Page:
The Galo tribes are the predominant people in the region. They have the reputation of being friendly, organized, and disciplined. In the old days, the people practiced shifting cultivation, where the people make their living by growing one type of crops like barley, rice, or maize for a few seasons in one area. Then the area is cleared of all vegetation, and the area is abandoned for a few years until the soil's fertility is restored.
While this is an ancient tribal practice, it has been discouraged in recent years due to increased air pollution in the area during crop-burning. They now also practice wet rice cultivation, where paddy fields are flooded with water, and terrace cultivation, where rice is grown on steps cut into the slopes of the hills to prevent soil erosion by flowing water.
The tribesmen speak the Galo dialect, a Tibetan-Burmese derivative, but do not be surprised if they speak to you in English or Hindi.
Suppose you visit this area during the Mopin festival in April. In that case, you will be swept away in the joyous celebrations and folk dances and prayers for prosperity and universal happiness. Your face will be smeared with rice powder, and you can take part in the eating, drinking, and merry-making for many days.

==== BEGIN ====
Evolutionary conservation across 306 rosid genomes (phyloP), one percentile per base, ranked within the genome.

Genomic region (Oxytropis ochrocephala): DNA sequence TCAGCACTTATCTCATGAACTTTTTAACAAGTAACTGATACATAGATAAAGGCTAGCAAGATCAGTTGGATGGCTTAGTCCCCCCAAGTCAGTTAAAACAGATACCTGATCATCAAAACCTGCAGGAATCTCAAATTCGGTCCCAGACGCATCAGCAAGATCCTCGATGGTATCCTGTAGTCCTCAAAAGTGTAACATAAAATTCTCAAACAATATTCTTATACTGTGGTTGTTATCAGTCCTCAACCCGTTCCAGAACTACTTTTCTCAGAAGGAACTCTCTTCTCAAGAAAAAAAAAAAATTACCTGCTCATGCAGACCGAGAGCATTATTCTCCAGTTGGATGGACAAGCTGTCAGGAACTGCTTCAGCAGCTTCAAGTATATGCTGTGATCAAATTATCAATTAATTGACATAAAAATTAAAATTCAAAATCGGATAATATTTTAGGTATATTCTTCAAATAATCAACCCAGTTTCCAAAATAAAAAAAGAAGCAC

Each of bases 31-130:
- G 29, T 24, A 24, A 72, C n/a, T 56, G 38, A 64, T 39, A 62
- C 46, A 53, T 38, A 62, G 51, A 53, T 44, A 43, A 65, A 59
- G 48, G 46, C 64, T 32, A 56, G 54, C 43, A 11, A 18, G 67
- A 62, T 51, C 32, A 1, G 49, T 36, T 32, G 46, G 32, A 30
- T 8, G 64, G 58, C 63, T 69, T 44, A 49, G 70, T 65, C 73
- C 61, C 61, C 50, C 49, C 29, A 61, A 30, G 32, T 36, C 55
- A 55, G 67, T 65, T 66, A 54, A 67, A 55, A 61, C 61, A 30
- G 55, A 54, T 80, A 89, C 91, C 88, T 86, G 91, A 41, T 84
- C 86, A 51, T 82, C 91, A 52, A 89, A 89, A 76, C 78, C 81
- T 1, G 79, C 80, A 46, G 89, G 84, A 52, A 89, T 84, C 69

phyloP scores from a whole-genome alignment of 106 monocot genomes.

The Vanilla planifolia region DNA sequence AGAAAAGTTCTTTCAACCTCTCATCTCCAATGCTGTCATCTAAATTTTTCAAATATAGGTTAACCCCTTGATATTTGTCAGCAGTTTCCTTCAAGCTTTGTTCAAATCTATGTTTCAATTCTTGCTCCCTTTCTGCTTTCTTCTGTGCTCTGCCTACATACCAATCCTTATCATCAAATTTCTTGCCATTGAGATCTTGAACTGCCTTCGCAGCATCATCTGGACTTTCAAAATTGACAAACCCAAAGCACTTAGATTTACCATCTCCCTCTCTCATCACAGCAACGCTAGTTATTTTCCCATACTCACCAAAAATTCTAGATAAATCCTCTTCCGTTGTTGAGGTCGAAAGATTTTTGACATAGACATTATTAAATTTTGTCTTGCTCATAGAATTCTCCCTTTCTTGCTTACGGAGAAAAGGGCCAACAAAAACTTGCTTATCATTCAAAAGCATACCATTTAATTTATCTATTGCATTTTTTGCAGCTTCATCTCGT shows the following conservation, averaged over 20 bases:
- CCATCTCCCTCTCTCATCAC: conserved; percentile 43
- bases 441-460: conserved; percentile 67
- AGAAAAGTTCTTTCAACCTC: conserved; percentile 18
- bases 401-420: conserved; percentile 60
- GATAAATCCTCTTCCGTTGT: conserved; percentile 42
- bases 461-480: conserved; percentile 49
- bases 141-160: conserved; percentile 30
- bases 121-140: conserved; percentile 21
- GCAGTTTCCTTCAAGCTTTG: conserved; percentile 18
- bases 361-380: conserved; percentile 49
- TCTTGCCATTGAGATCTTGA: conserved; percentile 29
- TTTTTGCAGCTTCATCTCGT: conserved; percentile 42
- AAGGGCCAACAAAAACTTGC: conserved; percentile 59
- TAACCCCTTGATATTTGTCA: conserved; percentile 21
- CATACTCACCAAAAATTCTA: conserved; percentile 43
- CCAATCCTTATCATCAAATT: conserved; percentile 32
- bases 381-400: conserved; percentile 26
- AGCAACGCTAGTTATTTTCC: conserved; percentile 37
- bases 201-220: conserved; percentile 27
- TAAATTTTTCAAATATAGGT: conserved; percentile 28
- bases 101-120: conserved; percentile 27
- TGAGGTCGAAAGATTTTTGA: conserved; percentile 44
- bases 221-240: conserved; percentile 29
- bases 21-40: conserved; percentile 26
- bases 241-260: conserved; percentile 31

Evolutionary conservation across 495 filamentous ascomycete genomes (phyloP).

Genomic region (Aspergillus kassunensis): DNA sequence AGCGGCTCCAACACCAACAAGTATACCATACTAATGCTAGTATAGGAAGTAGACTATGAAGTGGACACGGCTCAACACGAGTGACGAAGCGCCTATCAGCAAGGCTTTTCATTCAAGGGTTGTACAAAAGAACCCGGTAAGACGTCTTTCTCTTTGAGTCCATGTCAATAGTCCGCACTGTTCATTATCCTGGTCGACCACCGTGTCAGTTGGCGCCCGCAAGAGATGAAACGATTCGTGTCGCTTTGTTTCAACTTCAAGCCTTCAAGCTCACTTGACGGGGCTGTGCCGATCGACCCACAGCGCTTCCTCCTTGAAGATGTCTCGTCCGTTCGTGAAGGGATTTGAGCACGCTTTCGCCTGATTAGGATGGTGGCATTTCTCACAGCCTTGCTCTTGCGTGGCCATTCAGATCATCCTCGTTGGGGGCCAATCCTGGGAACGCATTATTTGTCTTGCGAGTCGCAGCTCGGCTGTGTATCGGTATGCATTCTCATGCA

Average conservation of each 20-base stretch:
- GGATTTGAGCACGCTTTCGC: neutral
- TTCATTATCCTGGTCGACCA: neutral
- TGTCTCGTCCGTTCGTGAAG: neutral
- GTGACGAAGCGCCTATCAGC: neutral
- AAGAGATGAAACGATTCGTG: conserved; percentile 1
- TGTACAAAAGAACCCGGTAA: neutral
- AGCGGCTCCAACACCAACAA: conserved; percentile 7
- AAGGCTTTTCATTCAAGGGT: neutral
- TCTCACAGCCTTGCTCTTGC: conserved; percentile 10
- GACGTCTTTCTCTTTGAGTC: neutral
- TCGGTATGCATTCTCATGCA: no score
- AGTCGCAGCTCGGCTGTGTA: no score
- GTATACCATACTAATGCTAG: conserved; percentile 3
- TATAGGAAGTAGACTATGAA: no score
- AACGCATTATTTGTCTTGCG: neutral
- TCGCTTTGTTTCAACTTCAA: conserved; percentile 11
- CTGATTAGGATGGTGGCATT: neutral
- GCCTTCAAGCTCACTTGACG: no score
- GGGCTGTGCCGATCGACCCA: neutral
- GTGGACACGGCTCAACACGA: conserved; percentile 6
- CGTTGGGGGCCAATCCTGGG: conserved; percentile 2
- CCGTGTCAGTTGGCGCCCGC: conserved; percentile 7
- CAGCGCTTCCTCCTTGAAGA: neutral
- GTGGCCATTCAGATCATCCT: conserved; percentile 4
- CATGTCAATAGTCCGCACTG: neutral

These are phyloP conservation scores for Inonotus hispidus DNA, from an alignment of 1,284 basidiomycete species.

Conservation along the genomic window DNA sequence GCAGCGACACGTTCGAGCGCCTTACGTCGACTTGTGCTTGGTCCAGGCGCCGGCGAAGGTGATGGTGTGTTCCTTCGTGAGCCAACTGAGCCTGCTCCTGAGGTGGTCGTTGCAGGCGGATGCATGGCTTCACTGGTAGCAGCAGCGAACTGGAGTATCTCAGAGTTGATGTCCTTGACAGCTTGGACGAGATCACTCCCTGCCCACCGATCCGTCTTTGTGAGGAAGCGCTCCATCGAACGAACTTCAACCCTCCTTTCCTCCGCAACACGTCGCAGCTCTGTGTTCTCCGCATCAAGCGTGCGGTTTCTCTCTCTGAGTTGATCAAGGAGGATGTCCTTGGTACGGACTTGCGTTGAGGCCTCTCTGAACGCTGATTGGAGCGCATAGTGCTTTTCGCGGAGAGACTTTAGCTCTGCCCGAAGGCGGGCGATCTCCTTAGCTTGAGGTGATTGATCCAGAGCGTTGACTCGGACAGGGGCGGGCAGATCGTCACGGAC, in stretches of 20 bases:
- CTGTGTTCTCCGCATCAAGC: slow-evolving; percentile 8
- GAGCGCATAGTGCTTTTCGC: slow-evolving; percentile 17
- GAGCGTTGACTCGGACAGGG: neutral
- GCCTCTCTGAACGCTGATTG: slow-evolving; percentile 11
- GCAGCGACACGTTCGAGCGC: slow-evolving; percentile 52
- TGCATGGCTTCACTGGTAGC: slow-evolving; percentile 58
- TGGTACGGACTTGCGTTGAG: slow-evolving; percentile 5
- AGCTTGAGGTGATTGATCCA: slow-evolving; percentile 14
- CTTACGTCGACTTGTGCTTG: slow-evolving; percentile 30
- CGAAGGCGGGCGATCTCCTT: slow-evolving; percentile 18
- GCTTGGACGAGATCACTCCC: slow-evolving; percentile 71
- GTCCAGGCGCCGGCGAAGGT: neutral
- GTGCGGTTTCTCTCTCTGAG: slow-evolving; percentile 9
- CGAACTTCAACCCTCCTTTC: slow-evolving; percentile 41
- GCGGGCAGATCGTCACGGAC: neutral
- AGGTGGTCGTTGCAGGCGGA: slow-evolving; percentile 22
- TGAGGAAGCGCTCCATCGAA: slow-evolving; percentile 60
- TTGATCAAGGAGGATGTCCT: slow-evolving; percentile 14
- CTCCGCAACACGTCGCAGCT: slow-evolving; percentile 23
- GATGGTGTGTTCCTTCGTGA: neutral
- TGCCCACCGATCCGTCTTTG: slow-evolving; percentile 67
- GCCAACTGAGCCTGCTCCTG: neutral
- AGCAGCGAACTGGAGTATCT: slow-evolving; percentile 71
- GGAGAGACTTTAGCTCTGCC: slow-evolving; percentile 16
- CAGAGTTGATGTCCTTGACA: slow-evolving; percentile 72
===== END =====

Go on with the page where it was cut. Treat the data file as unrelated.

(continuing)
The food you will get is simple but delicious. Food is cooked over an open fire; normally rice, boiled vegetables, chicken or pork, and stuffed inside hollow bamboo shoots and cooked without oil or too many spices. Breakfast is pitha, a type of rice cake with black tea. The local fermented beverage is Poka, a fermented rice drink that is heady and strong-tasting.